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And yet I live within 3 minutes of my place of work and my grocery store(s) and 10-15 minutes of my place of education (all by bike of course). Hmmm....

*edit: this may be unfair of me, if your definition of "downtown" and mine differ greatly.
Living close to your suburban job is commendable; it is responsible. However, from a design standpoint, it is not optimal. Efficient bicycle travel is found in compact cities, not less dense suburbs - this is just a fact of nature.

The fact that YOU live within 3 minutes of your place of work doesn't mean anyone else you work with does. Efficient cycling take a community, not just "you".
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Old 03-10-09, 09:16 PM   #41
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am I the only one that would like multiple lane streets to have a smaller right lane with sharrows painted in the middle?
that would give the idea to cars that bicycles have to ride in the middle of the lane instead of shy away hugging the curb, and the faster and rather wide left lane would invite cars to pass slower vehicles like cyclists...
I am with you all the way.

The WOL just causes more problems than it solves, in my opinion. Give the right lane to vehicles turning right, etc., but with the understanding that it is also the lane predominantly used by bicyclists.

Every day, twice a day, I cross the Market Street Bridge, lane width 9'. http://maps.google.com/maps?f=q&sour...00000000000115

There are no problems crossing the Bridge. Motorists pass in the left hand lane - there's no way to get around me in the right hand lane (after all, it's only 9' wide, and I'm right in the middle).
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Old 03-10-09, 10:50 PM   #42
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Living close to your suburban job is commendable; it is responsible. However, from a design standpoint, it is not optimal. Efficient bicycle travel is found in compact cities, not less dense suburbs - this is just a fact of nature.

The fact that YOU live within 3 minutes of your place of work doesn't mean anyone else you work with does. Efficient cycling take a community, not just "you".
Ottawa's a pretty small city, what I call "downtown" is less than 10km away although the edge of the city is closer. I certainly don't live in the suburbs.

But I wouldn't hesitate to live farther away and cycle into town. All I'm saying is that I don't see how it's a "mistake" to do so.

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Old 03-10-09, 11:42 PM   #43
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In my years as a transportation planner, I have never even HEARD of a cyclist being run over by a motorcar driver directly from behind. ...
I watched it happen twice to other bicyclists. And my wife was hit in that fashion on her way to work, broke her back. So now you've heard.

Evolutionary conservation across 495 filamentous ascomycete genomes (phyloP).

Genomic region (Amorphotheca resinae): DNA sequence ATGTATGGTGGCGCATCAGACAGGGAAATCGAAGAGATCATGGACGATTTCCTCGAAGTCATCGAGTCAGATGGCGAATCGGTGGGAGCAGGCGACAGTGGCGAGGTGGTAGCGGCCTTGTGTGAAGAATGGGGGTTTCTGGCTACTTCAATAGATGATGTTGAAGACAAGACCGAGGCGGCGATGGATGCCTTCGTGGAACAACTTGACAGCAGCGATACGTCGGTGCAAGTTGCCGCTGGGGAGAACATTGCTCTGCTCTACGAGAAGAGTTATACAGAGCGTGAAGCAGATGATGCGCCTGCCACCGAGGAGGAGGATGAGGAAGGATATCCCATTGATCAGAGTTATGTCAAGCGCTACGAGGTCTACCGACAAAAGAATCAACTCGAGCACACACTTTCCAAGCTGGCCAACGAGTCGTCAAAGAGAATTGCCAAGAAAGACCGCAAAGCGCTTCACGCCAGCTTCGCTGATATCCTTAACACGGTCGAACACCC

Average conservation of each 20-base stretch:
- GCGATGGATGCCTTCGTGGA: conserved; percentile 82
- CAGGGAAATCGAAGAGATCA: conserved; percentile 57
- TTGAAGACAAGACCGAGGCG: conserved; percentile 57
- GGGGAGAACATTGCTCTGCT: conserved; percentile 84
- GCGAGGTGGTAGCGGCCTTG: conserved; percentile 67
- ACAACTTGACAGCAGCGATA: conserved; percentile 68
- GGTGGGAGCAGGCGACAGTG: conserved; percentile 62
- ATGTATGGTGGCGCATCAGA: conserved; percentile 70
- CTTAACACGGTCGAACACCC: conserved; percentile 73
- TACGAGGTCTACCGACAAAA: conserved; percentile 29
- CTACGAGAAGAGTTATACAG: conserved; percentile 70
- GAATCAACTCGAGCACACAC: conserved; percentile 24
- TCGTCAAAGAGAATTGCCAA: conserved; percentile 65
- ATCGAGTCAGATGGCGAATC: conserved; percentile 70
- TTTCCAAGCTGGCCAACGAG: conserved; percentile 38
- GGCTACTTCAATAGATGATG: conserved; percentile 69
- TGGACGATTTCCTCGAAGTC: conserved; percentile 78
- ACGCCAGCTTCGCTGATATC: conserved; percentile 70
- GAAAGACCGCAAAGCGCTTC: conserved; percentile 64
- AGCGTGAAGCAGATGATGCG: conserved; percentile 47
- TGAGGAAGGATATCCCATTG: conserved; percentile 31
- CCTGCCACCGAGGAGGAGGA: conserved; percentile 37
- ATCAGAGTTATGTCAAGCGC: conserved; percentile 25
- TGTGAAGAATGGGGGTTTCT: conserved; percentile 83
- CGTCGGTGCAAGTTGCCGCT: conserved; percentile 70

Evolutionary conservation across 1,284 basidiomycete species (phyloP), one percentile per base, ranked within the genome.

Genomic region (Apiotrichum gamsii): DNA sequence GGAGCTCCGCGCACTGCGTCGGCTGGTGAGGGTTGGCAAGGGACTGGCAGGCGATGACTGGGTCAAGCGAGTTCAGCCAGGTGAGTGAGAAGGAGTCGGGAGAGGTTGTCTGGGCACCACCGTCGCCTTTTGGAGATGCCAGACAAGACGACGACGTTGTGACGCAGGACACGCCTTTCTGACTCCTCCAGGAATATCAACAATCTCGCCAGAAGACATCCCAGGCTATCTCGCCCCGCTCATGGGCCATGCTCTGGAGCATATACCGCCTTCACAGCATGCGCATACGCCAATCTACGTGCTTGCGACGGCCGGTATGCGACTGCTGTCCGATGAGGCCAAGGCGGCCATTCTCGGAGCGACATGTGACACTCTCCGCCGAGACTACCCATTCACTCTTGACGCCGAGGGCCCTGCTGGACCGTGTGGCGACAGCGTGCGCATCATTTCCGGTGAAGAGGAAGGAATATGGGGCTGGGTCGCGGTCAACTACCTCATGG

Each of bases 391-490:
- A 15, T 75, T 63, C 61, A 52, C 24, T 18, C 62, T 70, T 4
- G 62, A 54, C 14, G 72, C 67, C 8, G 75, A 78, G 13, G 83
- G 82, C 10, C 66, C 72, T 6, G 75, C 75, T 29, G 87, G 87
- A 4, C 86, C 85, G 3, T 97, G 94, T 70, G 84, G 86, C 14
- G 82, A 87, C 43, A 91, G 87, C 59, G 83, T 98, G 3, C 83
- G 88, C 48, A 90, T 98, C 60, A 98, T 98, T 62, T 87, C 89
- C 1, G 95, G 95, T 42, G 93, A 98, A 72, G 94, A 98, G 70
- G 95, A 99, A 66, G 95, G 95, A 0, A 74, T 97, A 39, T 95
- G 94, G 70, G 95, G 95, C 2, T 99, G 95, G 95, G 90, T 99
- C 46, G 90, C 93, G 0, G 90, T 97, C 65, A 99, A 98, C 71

It's true that motorists are least likely to overlook the bicyclist who is directly in their line of sight for the longest period of time, but they overlook even those bicyclists occasionally. A bicyclist struck from behind by a car traveling over 30 mph is likely to be gravely injured or killed. It's good to consider this while American-style biking.
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Old 03-11-09, 12:01 AM   #44
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Let me see if I've got this straight:

The OP grew up in the Netherlands, where a lot of people biked, and they didn't do much planning for bike travel except build bikelanes, paths, bike parking, human scaled streetscapes and what not. people still rode bikes on plain jane city streets like seen in photos posted by the OP.

Then, he's moved to the USA, where the car is king and cyclists need to live downtown, cities shouldn't plan for bicyclists and they should just take the lane or get off the roadway when there's traffic.

and in his assessment as a 'transportation planner',

he thinks that despite vehicular, on street cycling being the core component of american cycling policy -even in cities with bike lanes- this key component doesn't matter, because bicycles can travel like motorcars (but only when there's not much traffic)?

I might be a little confused about all this.

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Old 03-11-09, 05:03 AM   #45
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Let me see if I've got this straight:

The OP grew up in the Netherlands, where a lot of people biked, and they didn't do much planning for bike travel except build bikelanes, paths, bike parking, human scaled streetscapes and what not. people still rode bikes on plain jane city streets like seen in photos posted by the OP.

Then, he's moved to the USA, where the car is king and cyclists need to live downtown, cities shouldn't plan for bicyclists and they should just take the lane or get off the roadway when there's traffic.

and in his assessment as a 'transportation planner',